Guess I'm going to have to bite the bullet and ask "followers" on Twitter to do it.  --  My Facebook pages are for people I know/met so I really don't want to beg there.  --  I think my dislike of marketing could very easily rub off onto social networking.  --  What do you think about begging for reviews?  Personally, I don't even care if they're bad.

I'm glad I don't expect to make any money as a writer.  It saves me from lots of disappointment since I'm so deep in an accounting hole, I may never see black again on my Schedule C.  Then, I discovered a fascinating blog by Ellery Adams "Bares All" ,giving us the statistics on the life of a mid-list author.  While he makes some money, he seems to be getting about as much respect as Rodney Dangerfield.

Guess I should say I found him doing a guest blog on Jessica Faust's Bookends blog.  No, Faust isn't a slouch as an agent.  Adams has three mystery series, at least one of them published by Berkley.   Still, he doesn't make enough to make the IRS sit up and pant ... unless he didn't file his taxes. -- It's just that most authors don't make the best seller lists.  It's statistically impossible.  So, forget the leather elbow patches and pipe.

[How's that for a sexist comment?  
Whatever, the article is fascinating ... or did I say that already.]

Is there a cure for paltry sales?  Maybe the WANA? Don't know the term?  Maybe you should read about Kristin Lamb and her approach to social networking. It's a little self-promotional, but has some great insights on increasing your ebook sales.  Basically, it gives some pointers on not promoting alone. Kay rating:  worth printing so you can underline the pertinent parts.

Doesn't all that sound good?  Unfortunately, I think I'm more congenitally geared to growling than glad-handing ... even if I'm only pressing keys.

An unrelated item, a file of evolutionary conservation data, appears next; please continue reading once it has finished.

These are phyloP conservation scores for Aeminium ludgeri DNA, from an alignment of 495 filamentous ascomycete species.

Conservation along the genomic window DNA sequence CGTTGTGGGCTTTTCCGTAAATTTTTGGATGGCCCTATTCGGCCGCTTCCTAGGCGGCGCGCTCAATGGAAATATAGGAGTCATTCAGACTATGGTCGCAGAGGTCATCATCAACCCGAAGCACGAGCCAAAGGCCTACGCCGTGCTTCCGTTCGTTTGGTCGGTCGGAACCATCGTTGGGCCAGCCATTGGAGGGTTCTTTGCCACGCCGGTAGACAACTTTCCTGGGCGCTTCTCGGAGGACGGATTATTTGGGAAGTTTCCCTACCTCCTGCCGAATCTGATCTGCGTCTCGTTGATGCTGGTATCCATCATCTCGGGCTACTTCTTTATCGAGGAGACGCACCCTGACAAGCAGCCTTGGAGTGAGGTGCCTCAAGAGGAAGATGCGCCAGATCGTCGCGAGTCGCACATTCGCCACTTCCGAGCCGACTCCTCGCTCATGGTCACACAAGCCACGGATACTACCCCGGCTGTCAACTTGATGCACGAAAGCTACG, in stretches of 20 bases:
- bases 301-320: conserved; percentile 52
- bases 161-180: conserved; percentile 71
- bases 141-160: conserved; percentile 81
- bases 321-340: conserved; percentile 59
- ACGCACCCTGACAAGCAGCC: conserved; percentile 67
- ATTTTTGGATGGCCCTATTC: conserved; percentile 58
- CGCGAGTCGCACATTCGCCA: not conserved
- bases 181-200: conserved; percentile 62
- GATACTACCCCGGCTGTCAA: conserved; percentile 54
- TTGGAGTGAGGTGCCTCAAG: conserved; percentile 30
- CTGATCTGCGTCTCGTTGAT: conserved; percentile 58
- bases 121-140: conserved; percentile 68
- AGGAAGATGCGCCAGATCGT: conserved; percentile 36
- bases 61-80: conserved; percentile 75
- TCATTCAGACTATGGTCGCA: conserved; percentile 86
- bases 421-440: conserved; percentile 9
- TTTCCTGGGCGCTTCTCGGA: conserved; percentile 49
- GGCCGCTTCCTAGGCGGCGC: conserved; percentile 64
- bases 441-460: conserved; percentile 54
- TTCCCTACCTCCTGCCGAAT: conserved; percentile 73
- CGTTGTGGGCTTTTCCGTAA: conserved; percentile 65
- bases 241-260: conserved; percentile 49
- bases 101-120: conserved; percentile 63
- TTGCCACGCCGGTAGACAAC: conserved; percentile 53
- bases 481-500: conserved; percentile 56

The dumb cat has decided it likes to be twirled in my computer chair.  I get up to touch my knees so my hip doesn't ossify, and he's usually there meowing for a ride.  Today, he hissed at me when I tried to remove him.  He soon got the message he's not the boss.

Monday, July 11, 2011

Quest 7, Fantasy in Bad Haiku

More of Quest, in Bad Haiku:
[Taking a break from serious writing.]

Failed Plot

False king frets as spies
Relay worrisome rumors
Of a wise rival.

With threat to his rule
Lurking beyond his grasp, king
Launches assassins.

Tales of youth’s prowess
Stop the killers’ blades, convert
Enemies to friends.

Kay's Comments
(Since my "book reviews" aren't serious enough 
to be a review of a book's worth.)
Actually, it's Monday, and I don't have a review per se.  But, I am still thinking about a blog by the Passive Guy on reading ... and how J. K. Rowling managed to get people to open pages across the generations.  I know I was an early reader of the books ... by the second volume when this cheapskate had to buy the hardbacks.

Passive Guy said it succinctly:  "How Harry Potter Saved Reading."

I prefer like to think "How Reading Saves People".  Is there nothing so pathetic as a bored salesclerk looking like they wanted to suck their thumb while they waited? The blank faces on subways are worse, like the time of the living zombies. Scary that they can turn off their brains. Books have saved me from such perils ... often. 

Came across several bored store clerks in the past week.  If they opened a book, they could have saved themselves from boredom. The time-clock probably condemns them to boredom, though. Wonder if you could make a case for "cruel and unusual punishment".  Corporations wouldn't understand even though the Supreme Court says the things are "persons".

Grumbling about My Lessons: